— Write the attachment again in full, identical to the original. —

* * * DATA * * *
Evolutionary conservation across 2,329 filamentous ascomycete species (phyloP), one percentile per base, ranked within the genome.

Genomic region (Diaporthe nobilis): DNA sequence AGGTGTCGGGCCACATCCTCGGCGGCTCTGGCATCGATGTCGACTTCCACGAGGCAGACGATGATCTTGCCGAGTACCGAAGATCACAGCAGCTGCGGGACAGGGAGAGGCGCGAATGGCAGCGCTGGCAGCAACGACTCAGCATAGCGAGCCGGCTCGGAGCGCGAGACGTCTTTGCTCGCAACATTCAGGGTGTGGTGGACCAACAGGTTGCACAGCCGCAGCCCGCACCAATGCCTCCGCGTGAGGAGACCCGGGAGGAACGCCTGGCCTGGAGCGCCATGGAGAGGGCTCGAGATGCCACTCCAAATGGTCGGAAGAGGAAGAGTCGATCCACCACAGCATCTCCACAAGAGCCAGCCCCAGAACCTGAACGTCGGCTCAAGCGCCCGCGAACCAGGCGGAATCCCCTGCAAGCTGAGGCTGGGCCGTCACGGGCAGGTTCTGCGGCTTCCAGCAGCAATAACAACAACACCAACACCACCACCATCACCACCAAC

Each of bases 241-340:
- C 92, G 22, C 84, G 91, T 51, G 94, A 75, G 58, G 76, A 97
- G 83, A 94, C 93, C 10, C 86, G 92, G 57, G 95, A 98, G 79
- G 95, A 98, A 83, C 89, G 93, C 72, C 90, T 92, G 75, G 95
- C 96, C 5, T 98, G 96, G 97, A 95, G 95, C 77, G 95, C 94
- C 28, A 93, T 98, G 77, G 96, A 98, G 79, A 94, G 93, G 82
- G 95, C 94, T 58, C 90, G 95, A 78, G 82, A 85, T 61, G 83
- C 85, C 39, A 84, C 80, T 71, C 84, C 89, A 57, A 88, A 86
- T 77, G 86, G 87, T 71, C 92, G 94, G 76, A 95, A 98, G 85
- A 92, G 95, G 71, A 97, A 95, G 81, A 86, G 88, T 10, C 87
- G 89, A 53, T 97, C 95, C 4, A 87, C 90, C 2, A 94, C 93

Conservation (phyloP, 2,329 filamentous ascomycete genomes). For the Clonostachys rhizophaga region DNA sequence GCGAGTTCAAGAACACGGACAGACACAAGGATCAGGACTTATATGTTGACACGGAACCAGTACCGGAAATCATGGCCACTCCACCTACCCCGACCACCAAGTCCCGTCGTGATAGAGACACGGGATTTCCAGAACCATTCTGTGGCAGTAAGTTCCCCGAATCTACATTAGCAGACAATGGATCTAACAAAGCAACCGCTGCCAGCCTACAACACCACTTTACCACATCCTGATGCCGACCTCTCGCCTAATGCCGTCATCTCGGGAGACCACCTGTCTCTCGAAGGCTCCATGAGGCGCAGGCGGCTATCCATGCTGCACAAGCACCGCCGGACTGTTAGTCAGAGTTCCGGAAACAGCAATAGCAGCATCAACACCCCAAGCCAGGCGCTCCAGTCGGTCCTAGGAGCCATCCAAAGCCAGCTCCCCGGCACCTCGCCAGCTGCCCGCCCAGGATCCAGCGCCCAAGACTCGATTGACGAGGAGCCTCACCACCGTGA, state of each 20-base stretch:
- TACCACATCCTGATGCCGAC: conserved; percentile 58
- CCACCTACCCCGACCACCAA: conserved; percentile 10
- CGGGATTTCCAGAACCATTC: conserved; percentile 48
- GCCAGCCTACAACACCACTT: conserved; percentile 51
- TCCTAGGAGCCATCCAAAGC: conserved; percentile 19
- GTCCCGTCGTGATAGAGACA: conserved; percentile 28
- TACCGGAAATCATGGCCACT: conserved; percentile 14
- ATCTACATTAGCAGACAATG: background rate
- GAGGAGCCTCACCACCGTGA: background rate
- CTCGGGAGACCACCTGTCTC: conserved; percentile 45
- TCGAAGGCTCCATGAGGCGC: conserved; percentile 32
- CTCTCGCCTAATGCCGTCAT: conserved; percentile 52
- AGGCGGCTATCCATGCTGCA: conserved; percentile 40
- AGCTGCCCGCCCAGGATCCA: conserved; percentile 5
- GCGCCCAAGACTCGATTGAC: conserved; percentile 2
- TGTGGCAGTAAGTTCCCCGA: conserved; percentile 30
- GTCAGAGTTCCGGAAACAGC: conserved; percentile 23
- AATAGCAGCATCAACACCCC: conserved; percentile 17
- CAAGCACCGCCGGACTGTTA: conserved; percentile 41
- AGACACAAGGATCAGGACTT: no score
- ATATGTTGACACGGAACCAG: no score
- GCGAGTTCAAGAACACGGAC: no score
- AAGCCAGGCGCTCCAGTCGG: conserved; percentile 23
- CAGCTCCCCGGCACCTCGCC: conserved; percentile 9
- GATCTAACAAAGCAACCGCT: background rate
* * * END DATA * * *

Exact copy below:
Evolutionary conservation across 2,329 filamentous ascomycete species (phyloP), one percentile per base, ranked within the genome.

Genomic region (Diaporthe nobilis): DNA sequence AGGTGTCGGGCCACATCCTCGGCGGCTCTGGCATCGATGTCGACTTCCACGAGGCAGACGATGATCTTGCCGAGTACCGAAGATCACAGCAGCTGCGGGACAGGGAGAGGCGCGAATGGCAGCGCTGGCAGCAACGACTCAGCATAGCGAGCCGGCTCGGAGCGCGAGACGTCTTTGCTCGCAACATTCAGGGTGTGGTGGACCAACAGGTTGCACAGCCGCAGCCCGCACCAATGCCTCCGCGTGAGGAGACCCGGGAGGAACGCCTGGCCTGGAGCGCCATGGAGAGGGCTCGAGATGCCACTCCAAATGGTCGGAAGAGGAAGAGTCGATCCACCACAGCATCTCCACAAGAGCCAGCCCCAGAACCTGAACGTCGGCTCAAGCGCCCGCGAACCAGGCGGAATCCCCTGCAAGCTGAGGCTGGGCCGTCACGGGCAGGTTCTGCGGCTTCCAGCAGCAATAACAACAACACCAACACCACCACCATCACCACCAAC

Each of bases 241-340:
- C 92, G 22, C 84, G 91, T 51, G 94, A 75, G 58, G 76, A 97
- G 83, A 94, C 93, C 10, C 86, G 92, G 57, G 95, A 98, G 79
- G 95, A 98, A 83, C 89, G 93, C 72, C 90, T 92, G 75, G 95
- C 96, C 5, T 98, G 96, G 97, A 95, G 95, C 77, G 95, C 94
- C 28, A 93, T 98, G 77, G 96, A 98, G 79, A 94, G 93, G 82
- G 95, C 94, T 58, C 90, G 95, A 78, G 82, A 85, T 61, G 83
- C 85, C 39, A 84, C 80, T 71, C 84, C 89, A 57, A 88, A 86
- T 77, G 86, G 87, T 71, C 92, G 94, G 76, A 95, A 98, G 85
- A 92, G 95, G 71, A 97, A 95, G 81, A 86, G 88, T 10, C 87
- G 89, A 53, T 97, C 95, C 4, A 87, C 90, C 2, A 94, C 93

Conservation (phyloP, 2,329 filamentous ascomycete genomes). For the Clonostachys rhizophaga region DNA sequence GCGAGTTCAAGAACACGGACAGACACAAGGATCAGGACTTATATGTTGACACGGAACCAGTACCGGAAATCATGGCCACTCCACCTACCCCGACCACCAAGTCCCGTCGTGATAGAGACACGGGATTTCCAGAACCATTCTGTGGCAGTAAGTTCCCCGAATCTACATTAGCAGACAATGGATCTAACAAAGCAACCGCTGCCAGCCTACAACACCACTTTACCACATCCTGATGCCGACCTCTCGCCTAATGCCGTCATCTCGGGAGACCACCTGTCTCTCGAAGGCTCCATGAGGCGCAGGCGGCTATCCATGCTGCACAAGCACCGCCGGACTGTTAGTCAGAGTTCCGGAAACAGCAATAGCAGCATCAACACCCCAAGCCAGGCGCTCCAGTCGGTCCTAGGAGCCATCCAAAGCCAGCTCCCCGGCACCTCGCCAGCTGCCCGCCCAGGATCCAGCGCCCAAGACTCGATTGACGAGGAGCCTCACCACCGTGA, state of each 20-base stretch:
- TACCACATCCTGATGCCGAC: conserved; percentile 58
- CCACCTACCCCGACCACCAA: conserved; percentile 10
- CGGGATTTCCAGAACCATTC: conserved; percentile 48
- GCCAGCCTACAACACCACTT: conserved; percentile 51
- TCCTAGGAGCCATCCAAAGC: conserved; percentile 19
- GTCCCGTCGTGATAGAGACA: conserved; percentile 28
- TACCGGAAATCATGGCCACT: conserved; percentile 14
- ATCTACATTAGCAGACAATG: background rate
- GAGGAGCCTCACCACCGTGA: background rate
- CTCGGGAGACCACCTGTCTC: conserved; percentile 45
- TCGAAGGCTCCATGAGGCGC: conserved; percentile 32
- CTCTCGCCTAATGCCGTCAT: conserved; percentile 52
- AGGCGGCTATCCATGCTGCA: conserved; percentile 40
- AGCTGCCCGCCCAGGATCCA: conserved; percentile 5
- GCGCCCAAGACTCGATTGAC: conserved; percentile 2
- TGTGGCAGTAAGTTCCCCGA: conserved; percentile 30
- GTCAGAGTTCCGGAAACAGC: conserved; percentile 23
- AATAGCAGCATCAACACCCC: conserved; percentile 17
- CAAGCACCGCCGGACTGTTA: conserved; percentile 41
- AGACACAAGGATCAGGACTT: no score
- ATATGTTGACACGGAACCAG: no score
- GCGAGTTCAAGAACACGGAC: no score
- AAGCCAGGCGCTCCAGTCGG: conserved; percentile 23
- CAGCTCCCCGGCACCTCGCC: conserved; percentile 9
- GATCTAACAAAGCAACCGCT: background rate